“They are an easy target for persecution by Israeli security forces and extremists,” Mhajane said, but, “their public visibility and a significant following on social media makes it more challenging for the state to suppress their voices.” “

23-year-old Muna al-Kurd has long been a lawyer highlighting the plight of Sheikh Jarrah’s residents. [Ibrahim Husseini/Al Jazeera]

According to legal experts, 65 israeli law Discrimination against Palestinians Many of these are designed to discourage them from protesting or organizing as activists on the ground.

Palestinian-American historian and professor Rashid Khalidi said, “All gatherings of more than a few people, all gatherings, all demonstrations, or any kind of Palestinian or party flag has been banned in the occupied territories since 1967.” ” Modern Middle Eastern History at Columbia University.

“These acts are considered ‘terrorism’ and are punishable by imprisonment and fine through a system of military injustice where the judge and prosecutor are from the occupying military, and punishment is virtually automatic.”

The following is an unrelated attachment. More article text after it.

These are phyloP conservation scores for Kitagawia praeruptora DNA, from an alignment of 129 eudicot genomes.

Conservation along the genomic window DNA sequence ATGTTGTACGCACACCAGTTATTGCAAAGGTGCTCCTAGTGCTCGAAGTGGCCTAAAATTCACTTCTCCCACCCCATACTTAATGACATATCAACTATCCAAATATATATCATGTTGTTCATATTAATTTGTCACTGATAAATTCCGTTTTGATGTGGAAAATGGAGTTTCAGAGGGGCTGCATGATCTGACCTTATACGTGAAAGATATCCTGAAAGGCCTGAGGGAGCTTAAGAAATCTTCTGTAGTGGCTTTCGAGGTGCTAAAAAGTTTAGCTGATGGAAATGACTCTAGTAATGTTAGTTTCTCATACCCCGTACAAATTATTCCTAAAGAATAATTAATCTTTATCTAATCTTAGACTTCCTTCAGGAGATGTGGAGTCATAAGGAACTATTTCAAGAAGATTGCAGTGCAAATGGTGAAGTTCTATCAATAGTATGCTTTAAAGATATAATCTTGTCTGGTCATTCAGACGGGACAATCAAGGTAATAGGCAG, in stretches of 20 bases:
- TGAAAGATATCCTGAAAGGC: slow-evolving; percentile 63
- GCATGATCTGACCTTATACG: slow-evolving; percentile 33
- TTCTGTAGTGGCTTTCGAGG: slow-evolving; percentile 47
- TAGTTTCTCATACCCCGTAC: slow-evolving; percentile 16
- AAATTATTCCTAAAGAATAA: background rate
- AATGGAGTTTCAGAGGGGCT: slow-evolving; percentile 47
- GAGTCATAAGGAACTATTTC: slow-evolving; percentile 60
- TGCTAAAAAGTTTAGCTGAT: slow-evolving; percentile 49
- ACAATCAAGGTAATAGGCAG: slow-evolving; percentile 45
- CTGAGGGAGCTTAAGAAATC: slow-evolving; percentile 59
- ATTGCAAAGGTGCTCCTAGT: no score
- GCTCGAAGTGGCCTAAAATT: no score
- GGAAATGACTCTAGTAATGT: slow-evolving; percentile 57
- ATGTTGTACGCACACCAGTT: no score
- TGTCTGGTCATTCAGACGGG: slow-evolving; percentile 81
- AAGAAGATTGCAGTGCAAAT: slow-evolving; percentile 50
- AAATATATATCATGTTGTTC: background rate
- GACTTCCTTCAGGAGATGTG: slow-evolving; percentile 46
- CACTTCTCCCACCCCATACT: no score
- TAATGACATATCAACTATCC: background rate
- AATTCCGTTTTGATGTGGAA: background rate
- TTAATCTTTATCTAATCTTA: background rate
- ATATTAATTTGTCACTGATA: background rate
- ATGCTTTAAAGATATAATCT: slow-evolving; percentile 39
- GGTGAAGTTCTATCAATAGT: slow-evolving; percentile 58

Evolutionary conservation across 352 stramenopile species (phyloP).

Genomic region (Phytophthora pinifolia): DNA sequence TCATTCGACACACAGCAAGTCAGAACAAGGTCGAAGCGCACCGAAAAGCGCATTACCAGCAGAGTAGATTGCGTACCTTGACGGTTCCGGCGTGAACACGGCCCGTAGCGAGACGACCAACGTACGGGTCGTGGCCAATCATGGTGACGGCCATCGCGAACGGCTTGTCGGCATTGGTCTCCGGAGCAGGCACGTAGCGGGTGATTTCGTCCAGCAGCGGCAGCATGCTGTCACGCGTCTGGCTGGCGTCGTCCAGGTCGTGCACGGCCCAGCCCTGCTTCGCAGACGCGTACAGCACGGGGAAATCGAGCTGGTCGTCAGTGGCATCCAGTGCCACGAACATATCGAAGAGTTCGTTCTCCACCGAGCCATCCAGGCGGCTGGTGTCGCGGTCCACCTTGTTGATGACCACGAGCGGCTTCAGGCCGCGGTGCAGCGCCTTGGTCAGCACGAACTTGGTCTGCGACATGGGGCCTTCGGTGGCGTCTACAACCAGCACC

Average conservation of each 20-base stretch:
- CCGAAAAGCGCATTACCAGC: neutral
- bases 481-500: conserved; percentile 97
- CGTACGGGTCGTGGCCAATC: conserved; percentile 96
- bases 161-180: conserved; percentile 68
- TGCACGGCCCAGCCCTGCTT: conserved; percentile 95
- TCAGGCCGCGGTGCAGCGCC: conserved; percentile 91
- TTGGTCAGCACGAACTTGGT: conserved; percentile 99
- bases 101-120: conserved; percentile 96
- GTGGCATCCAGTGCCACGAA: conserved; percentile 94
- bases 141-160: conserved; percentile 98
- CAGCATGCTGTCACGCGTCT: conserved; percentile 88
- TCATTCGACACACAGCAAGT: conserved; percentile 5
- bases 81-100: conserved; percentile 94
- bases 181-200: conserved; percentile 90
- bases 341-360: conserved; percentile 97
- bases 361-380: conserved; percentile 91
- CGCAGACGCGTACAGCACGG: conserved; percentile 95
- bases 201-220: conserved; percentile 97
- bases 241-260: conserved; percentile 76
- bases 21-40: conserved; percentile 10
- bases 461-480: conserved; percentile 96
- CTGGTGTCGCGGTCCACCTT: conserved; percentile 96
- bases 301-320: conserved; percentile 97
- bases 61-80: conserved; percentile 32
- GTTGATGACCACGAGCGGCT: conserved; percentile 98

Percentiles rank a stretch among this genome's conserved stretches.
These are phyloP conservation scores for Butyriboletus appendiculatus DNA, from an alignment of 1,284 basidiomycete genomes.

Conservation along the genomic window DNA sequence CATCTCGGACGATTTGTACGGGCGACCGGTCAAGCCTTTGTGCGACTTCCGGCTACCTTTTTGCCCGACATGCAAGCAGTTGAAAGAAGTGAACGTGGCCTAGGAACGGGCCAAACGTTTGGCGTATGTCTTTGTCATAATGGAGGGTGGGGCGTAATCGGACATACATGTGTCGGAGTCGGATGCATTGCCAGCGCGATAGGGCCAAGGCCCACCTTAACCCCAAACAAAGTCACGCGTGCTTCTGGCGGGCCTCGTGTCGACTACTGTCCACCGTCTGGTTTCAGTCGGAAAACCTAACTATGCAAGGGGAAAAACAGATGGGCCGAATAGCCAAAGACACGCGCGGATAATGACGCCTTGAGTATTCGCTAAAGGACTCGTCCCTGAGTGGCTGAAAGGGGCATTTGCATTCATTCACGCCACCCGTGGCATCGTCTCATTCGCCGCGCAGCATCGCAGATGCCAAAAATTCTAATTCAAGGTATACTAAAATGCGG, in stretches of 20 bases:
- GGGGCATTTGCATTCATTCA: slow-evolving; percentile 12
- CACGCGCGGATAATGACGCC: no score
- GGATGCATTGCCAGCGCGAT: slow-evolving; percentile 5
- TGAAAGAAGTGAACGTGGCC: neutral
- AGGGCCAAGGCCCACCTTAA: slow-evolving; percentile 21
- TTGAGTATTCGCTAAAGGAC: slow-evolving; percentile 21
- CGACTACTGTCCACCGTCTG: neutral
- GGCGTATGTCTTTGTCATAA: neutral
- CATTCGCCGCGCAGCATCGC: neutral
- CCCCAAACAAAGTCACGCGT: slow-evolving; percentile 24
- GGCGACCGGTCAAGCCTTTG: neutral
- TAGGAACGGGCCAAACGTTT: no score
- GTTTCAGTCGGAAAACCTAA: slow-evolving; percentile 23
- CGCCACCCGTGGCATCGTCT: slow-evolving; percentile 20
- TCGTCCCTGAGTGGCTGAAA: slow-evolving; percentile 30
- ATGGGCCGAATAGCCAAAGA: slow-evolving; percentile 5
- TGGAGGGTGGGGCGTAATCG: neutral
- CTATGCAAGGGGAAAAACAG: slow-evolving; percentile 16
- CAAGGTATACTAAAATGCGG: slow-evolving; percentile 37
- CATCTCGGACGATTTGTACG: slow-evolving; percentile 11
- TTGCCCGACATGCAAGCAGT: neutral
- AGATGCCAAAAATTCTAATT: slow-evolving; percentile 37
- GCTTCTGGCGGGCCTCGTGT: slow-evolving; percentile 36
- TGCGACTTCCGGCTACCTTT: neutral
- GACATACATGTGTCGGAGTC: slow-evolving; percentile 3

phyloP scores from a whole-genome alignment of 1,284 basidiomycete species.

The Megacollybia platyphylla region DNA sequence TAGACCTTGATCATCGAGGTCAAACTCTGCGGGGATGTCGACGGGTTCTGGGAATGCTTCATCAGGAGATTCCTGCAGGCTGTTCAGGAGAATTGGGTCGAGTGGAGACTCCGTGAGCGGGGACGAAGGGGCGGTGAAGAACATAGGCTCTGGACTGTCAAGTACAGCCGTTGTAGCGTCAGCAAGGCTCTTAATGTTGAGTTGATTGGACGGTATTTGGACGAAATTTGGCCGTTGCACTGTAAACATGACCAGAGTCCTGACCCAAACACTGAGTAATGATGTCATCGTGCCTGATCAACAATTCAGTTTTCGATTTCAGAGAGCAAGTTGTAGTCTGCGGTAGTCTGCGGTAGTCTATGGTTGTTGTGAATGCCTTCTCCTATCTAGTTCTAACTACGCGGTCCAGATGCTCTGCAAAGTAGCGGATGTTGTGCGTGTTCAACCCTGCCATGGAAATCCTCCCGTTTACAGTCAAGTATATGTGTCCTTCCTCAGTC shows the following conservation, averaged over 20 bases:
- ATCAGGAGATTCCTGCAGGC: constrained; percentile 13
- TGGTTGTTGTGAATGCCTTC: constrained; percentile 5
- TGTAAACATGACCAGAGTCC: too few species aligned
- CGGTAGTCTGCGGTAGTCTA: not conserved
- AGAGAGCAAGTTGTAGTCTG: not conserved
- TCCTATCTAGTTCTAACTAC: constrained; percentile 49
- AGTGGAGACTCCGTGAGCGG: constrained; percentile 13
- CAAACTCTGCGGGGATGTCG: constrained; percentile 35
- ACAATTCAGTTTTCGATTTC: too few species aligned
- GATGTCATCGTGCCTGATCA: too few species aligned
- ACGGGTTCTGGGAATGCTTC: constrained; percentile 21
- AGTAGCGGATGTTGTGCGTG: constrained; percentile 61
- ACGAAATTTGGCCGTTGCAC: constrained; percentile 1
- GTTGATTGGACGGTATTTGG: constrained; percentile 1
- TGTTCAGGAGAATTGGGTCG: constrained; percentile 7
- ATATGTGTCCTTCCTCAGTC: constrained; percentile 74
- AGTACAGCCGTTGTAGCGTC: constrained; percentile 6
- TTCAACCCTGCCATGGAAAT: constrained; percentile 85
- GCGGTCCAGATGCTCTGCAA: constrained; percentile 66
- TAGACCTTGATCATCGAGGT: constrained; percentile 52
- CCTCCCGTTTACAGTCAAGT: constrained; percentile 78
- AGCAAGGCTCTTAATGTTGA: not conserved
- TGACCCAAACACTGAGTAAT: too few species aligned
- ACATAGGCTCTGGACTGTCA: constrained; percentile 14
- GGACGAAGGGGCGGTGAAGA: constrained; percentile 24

a renaissance

Fadi Curran, a West Bank-based community organizer and a campaign director at a non-profit organization called voice, said the arrests seek to shift energy on the street “from active action to a place of defensiveness and fear”, adding that they are also adding credibility to some youth leaders.

“Palestinian youth activism is having a renaissance as this generation feels a deep sense of agency,” said Koran. “Recent events have only added momentum and development, and that is why Israeli security forces are trying to tap and kill this energy through mass arrests as well as the increased use of violence. “

It remains to be seen how successful the younger Palestinian generation is in achieving their goals. But as his popularity grows, both in Palestine and in the West, it is clear that Israel’s arrest campaign will have made its target.

It would be difficult for the Israeli military to convince the world that a Muna or Mohamed al-Kurd or Al Jazeera journalist attacked and detained or promoted violence.